Here's a paradox: If your firm produces a good or service that is a large part of the overall value of a final product, you may have a hard time keeping your price high or raising it. After all, precisely because you are a large part of total costs, any attempt to raise the price will be noticeable when passed on to customers, and those using your product have a strong incentive to take a tough line when negotiating terms. On the other side, if your firm produces a good or service that is necessary to a final product, but only a small share of total costs, you may be much more successful in keeping your price high or raising it further. When the price of your input climbs, it makes a relatively small difference to total costs. Aggressive competition from others to supplant your market niche may be less likely. Thus, it may be important to be unimportant, and fortunes can be made from unimportant inventions.
The Theory of Economics does not furnish a body of settled conclusions immediately applicable to policy. It is a method rather than a doctrine, an apparatus of the mind, a technique of thinking, which helps its possessor to draw correct conclusions. It is not difficult in the sense in which mathematical and scientific techniques are difficult; but the fact that its modes of expression are much less precise than these, renders decidedly difficult the task of conveying it correctly to the minds of learners.I have often quoted the opening two lines to those who want to know if economics systematically leads to liberal or convervative policy conclusions. But I also love the comment from Keynes in 1922--that is, well before he wrote the General Theory--saying that in the subject of economics, "important improvements in its elements are becoming rare.")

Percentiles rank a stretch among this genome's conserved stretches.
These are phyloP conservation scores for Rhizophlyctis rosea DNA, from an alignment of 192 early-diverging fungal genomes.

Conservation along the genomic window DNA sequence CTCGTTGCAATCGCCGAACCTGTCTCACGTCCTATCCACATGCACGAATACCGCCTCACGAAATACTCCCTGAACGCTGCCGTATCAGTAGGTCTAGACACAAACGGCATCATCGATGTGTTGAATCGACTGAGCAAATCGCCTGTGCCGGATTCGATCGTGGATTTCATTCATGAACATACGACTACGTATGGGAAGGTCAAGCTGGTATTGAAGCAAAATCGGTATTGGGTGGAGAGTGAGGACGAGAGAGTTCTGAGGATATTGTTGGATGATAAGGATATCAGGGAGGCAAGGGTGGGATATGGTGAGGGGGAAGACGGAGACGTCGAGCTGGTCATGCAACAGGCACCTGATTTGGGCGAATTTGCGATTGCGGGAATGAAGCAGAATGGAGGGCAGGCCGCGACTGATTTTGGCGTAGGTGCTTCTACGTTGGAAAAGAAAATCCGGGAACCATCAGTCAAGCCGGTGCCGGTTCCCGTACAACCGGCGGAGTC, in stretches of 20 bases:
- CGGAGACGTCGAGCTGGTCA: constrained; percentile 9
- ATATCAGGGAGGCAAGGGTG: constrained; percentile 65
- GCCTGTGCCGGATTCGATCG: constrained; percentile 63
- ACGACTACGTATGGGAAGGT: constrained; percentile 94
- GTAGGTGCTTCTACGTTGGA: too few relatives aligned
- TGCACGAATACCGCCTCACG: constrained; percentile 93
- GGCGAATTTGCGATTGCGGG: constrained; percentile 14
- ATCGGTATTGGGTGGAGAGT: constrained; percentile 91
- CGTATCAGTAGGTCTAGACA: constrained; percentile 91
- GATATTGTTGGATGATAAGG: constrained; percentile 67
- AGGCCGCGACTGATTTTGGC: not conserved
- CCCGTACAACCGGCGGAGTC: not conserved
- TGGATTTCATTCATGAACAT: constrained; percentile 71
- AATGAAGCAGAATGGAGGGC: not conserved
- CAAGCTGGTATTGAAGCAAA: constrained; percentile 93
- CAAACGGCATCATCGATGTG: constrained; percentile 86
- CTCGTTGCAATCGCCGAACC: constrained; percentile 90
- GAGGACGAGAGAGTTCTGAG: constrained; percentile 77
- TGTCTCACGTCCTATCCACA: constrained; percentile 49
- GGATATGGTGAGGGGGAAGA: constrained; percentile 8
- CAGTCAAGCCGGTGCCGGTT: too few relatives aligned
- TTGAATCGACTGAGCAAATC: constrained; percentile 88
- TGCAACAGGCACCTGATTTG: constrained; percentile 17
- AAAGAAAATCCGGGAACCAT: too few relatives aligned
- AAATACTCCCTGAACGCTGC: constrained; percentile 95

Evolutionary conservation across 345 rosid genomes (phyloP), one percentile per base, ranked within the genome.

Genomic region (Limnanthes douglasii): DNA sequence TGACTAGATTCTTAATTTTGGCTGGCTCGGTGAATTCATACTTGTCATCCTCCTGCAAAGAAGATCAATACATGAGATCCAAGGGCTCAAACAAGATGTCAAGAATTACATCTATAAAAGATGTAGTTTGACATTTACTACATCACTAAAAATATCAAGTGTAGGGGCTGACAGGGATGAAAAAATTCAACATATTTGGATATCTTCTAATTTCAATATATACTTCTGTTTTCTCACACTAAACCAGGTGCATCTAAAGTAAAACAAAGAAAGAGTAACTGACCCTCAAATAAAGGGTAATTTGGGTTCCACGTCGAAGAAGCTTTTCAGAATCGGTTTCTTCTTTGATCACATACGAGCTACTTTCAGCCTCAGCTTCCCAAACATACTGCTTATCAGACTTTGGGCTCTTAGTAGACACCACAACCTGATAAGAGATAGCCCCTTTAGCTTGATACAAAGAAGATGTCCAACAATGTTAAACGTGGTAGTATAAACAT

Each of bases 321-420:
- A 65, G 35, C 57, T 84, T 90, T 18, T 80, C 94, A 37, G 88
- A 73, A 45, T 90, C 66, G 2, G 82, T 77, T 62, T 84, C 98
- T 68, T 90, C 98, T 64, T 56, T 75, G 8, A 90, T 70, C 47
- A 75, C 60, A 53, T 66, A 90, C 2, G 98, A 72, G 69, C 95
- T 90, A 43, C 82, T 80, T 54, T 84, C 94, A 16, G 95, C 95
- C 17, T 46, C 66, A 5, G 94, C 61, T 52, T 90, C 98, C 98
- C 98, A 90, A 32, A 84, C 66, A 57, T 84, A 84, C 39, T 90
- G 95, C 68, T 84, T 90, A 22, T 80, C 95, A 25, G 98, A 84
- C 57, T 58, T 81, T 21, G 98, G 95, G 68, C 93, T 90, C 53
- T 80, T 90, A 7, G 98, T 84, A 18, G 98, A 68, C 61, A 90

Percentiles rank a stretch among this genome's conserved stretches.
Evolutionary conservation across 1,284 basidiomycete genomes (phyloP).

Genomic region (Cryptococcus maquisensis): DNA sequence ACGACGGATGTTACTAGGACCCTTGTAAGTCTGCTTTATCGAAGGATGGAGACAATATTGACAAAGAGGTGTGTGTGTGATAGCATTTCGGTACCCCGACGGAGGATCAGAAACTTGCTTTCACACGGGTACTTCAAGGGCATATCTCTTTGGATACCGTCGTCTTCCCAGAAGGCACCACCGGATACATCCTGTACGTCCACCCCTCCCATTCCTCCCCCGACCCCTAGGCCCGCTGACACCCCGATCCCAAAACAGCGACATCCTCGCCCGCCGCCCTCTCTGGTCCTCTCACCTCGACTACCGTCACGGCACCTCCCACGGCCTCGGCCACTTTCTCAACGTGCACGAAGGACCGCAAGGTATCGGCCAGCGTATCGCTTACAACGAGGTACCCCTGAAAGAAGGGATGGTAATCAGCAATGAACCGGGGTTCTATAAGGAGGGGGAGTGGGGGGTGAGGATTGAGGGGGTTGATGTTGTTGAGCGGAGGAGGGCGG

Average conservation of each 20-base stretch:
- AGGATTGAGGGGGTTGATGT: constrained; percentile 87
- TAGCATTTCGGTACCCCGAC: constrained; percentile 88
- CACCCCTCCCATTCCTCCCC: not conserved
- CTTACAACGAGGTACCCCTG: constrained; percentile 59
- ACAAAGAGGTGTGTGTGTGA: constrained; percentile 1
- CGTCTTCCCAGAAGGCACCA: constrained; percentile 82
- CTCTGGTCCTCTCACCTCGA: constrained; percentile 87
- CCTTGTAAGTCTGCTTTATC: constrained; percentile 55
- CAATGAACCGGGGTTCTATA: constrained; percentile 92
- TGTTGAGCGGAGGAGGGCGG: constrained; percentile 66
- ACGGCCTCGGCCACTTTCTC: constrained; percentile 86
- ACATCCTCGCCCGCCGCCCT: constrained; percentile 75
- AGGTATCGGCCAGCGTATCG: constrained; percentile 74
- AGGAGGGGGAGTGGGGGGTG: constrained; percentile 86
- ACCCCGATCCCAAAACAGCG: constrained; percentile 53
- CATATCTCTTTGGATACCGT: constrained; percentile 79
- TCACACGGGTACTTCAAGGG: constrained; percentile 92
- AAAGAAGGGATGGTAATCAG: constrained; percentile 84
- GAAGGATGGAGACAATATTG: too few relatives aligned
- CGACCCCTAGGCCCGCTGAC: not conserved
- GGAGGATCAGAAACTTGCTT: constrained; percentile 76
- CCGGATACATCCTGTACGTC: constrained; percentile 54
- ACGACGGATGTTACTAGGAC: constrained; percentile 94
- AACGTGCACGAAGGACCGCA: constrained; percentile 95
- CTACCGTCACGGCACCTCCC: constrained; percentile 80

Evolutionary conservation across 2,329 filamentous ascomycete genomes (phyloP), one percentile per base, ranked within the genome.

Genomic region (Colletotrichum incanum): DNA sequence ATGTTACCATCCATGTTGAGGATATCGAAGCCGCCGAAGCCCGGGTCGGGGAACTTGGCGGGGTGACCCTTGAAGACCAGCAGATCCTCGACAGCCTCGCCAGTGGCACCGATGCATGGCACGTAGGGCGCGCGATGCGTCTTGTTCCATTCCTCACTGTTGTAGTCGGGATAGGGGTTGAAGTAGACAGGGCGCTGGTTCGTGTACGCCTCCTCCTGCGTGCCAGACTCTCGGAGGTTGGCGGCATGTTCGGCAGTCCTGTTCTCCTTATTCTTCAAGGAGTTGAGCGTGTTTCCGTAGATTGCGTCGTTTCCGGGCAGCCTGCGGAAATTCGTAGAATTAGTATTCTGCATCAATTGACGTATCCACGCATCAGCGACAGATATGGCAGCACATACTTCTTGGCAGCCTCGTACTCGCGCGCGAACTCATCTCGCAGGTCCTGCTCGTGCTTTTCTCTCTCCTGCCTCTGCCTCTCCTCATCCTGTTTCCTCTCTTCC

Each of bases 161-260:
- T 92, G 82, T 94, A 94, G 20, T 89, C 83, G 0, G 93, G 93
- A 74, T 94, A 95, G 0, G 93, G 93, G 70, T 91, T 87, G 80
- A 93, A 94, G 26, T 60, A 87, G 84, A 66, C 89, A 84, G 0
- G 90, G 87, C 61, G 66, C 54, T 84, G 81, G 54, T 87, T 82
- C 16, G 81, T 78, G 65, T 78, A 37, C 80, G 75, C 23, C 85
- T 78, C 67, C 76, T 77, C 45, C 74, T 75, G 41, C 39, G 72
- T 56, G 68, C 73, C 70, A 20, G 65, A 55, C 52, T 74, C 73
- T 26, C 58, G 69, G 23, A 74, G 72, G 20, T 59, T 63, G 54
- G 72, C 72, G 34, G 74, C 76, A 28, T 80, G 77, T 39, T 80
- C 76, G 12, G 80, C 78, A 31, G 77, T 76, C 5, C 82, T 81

Before Adam Smith this apparatus of thought scarcely existed. Between his time and this it has been steadily enlarged and improved. Nor is there any branch of knowledge in the formation of which Englishmen can claim a more predominant part. It is not complete yet, but important improvements in its elements are becoming rare. The main task of the professional economist now consists, either in obtaining a wide knowledge of relevant facts and exercising skill in the application of economic principles to them, or in expounding the elements of his method in a lucid, accurate and illuminating way, so that, through his instruction, the number of those who can think for themselves may be increased.
Tenner offers some vivid example of important unimportant inventions. For example, the valve is quite important part of a tire, but a relatively small part of total cost. Back in the 1890s, August Schrader and his son George not only built a better valve, but also standardized the size of valves so that valves could connect with a variety of air pumps. It's why I can pump up either car tires or my bicycle tires with either a hand-pump in my garage or a mechanical pump at a gas station.